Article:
A Good Intro to the Neo-Calvinism vs. Two Kingdoms Debate

by Oct 29, 2013ChurchLife, Culture, Homosexuality, Theology

From an excellent, brief article on Neo-Calvinism vs. Two Kingdoms theology by David Koyzis:

From my readings of Thomas Hobbes, John Locke, John Rawls and many other professed liberals, I have come to conclude that liberalism must be understood in terms of its longstanding quest to reduce the complexity of human communities to mere voluntary associations. This is the significance of the social contract, which is nothing less than a redefining of the proper task of the state. Rather than possessing a divine mandate to do justice (Psalm 82; Proverbs 29:4,14), political authority is now defined in terms of the collective wills of the individuals who ostensibly brought it into existence.

Two Kingdoms (2K) proponents don’t see it this way; they are more sanguine about the liberal order. Its undeniable success in keeping the peace proves it to be the fruit of the only principle that can guide us in the civil sphere: prudence.

This debate is very fruitful for Christian thought on our role in politics. It’s a little late to be having it, and I’m about to reveal my proclivities if I haven’t already—but now that perversion has joined murder as a right in American jurisprudence, it’s difficult to continue to imagine the liberal order to be benign. Because it is a voluntary association it is subject to the norms of the volunteers; if a majority move homosexual acts from the “immoral” category to the “moral”—and this has only just happened in America—then so it is and ever shall be (and we can’t even remember, conveniently, when we didn’t already think this way).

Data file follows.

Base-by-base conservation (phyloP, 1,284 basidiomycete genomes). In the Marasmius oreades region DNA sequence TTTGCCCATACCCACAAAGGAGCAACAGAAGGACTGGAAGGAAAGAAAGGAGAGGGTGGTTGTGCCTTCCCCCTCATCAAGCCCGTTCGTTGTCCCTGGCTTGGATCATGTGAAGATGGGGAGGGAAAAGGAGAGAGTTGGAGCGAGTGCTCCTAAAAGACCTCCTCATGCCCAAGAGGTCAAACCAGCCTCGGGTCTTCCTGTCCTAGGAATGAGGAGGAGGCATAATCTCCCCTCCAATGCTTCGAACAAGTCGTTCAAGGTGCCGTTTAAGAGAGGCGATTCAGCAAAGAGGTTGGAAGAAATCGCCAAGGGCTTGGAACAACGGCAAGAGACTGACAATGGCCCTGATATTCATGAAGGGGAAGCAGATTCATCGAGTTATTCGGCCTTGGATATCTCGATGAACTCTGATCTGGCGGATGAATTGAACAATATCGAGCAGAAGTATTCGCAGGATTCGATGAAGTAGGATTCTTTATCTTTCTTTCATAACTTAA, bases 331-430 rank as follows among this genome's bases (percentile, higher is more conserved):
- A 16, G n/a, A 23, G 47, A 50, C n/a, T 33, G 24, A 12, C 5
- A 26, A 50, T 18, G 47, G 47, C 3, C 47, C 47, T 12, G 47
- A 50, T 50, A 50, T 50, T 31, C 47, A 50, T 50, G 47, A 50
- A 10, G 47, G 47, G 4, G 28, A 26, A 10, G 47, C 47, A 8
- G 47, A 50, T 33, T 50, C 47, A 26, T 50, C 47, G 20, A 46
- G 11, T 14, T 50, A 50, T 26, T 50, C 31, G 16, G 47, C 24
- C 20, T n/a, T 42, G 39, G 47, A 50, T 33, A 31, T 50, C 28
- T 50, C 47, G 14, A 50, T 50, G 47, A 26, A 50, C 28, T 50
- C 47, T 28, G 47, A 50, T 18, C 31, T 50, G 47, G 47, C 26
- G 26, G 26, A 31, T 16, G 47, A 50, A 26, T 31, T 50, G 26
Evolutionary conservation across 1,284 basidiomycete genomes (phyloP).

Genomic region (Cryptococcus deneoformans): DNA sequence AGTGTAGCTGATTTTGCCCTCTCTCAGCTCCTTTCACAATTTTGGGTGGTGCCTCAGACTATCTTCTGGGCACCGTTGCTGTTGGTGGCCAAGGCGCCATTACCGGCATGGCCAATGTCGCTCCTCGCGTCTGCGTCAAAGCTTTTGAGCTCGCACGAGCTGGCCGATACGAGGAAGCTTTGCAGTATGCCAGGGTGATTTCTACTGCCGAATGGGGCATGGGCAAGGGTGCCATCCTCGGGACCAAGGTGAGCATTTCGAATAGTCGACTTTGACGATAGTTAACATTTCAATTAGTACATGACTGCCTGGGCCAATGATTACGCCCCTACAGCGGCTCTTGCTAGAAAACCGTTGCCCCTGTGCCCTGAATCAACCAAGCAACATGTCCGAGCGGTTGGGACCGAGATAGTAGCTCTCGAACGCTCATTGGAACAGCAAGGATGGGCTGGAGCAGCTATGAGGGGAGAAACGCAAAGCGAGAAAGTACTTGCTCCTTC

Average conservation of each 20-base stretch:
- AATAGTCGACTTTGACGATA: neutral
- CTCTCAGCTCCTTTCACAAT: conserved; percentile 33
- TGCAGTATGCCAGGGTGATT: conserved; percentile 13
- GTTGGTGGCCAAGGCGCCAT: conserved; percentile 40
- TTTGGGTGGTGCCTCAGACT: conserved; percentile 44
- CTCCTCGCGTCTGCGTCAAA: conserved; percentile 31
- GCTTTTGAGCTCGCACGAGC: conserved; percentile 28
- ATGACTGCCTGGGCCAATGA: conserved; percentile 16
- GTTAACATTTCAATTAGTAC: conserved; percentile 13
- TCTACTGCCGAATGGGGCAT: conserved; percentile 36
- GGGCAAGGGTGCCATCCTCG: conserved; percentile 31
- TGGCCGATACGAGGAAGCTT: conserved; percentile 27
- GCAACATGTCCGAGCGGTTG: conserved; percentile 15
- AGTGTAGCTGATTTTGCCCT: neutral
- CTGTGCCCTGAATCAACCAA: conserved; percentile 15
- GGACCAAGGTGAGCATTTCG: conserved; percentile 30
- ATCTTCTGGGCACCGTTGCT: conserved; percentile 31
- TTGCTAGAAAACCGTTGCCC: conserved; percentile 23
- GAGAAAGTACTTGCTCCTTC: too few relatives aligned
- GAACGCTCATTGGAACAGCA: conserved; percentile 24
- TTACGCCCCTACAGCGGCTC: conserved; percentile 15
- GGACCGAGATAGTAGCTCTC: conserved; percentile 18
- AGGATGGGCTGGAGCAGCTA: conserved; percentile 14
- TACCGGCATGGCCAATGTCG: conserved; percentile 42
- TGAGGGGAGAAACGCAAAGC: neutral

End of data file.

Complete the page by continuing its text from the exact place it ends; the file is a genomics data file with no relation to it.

I can never get Fish out of my head on this point:

If you persuade liberalism that its dismissive marginalizing of religious discourse is a violation of its own chief principle, all you will gain is the right to sit down at liberalism’s table where before you were denied an invitation; but it will still be liberalism’s table that you are sitting at, and the etiquette of the conversation will still be hers. That is, someone will now turn and ask, “Well, what does religion have to say about this question?” And when, as often will be the case, religion’s answer is doctrinaire (what else could it be?), the moderator (a title deeply revealing) will nod politely and turn to someone who is presumed to be more reasonable. To put the matter baldly, a person of religious conviction should not want to enter the marketplace of ideas but to shut it down, at least insofar as it presumes to determine matters that he believes have been determined by God and faith. The religious person should not seek an accommodation with liberalism; he should seek to rout it from the field, to extirpate it, root and branch.

But this doesn’t and can’t mean that Christians expect the sword to advance the kingdom; it only means that while praying and hoping for and enjoying for peace (1 Tim. 2:2) we don’t give in to the status quo. Koyzis again:

The body of Christ is not undertaking to bring heaven to earth, but is merely seeking to fulfill the central command to love God and neighbour in all of life’s activities.

Read the whole thing.

(And read one of the sets of posts I myself return to most frequently, the three “Levels of Bible Integration” we use at my employer to evaluate whether or not we are truly shaping a Christian worldview with our materials.)

(And read this essay I’ve found so helpful: “Not Ashamed! The Sufficiency of Scripture for Public Theology“)

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